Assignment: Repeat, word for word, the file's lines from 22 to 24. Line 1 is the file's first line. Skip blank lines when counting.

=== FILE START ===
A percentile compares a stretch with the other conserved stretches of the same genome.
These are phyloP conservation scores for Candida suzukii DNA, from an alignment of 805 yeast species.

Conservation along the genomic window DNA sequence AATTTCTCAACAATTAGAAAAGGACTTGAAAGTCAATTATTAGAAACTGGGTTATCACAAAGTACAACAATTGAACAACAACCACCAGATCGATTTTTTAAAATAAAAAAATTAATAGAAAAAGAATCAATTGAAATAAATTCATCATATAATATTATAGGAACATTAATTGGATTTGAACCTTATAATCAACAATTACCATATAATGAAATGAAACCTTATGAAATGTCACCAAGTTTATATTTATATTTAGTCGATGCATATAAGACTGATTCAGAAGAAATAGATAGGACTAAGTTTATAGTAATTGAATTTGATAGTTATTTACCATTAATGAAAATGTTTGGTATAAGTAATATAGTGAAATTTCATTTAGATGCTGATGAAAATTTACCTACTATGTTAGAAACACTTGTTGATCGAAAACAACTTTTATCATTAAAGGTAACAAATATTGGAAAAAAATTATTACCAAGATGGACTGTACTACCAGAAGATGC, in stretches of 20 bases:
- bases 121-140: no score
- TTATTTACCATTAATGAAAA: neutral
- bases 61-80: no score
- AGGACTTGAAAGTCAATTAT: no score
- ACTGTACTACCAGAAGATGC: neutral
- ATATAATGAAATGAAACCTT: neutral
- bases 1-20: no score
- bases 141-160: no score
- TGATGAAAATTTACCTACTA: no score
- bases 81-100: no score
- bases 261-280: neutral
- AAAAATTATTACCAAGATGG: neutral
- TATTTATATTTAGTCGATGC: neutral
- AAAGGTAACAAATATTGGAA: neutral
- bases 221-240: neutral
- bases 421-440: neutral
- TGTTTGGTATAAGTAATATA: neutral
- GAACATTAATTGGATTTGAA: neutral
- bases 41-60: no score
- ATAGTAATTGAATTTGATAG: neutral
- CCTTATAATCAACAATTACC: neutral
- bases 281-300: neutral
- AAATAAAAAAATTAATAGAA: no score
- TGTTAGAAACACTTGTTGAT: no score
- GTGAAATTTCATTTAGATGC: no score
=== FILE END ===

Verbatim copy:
- bases 41-60: no score
- ATAGTAATTGAATTTGATAG: neutral
- CCTTATAATCAACAATTACC: neutral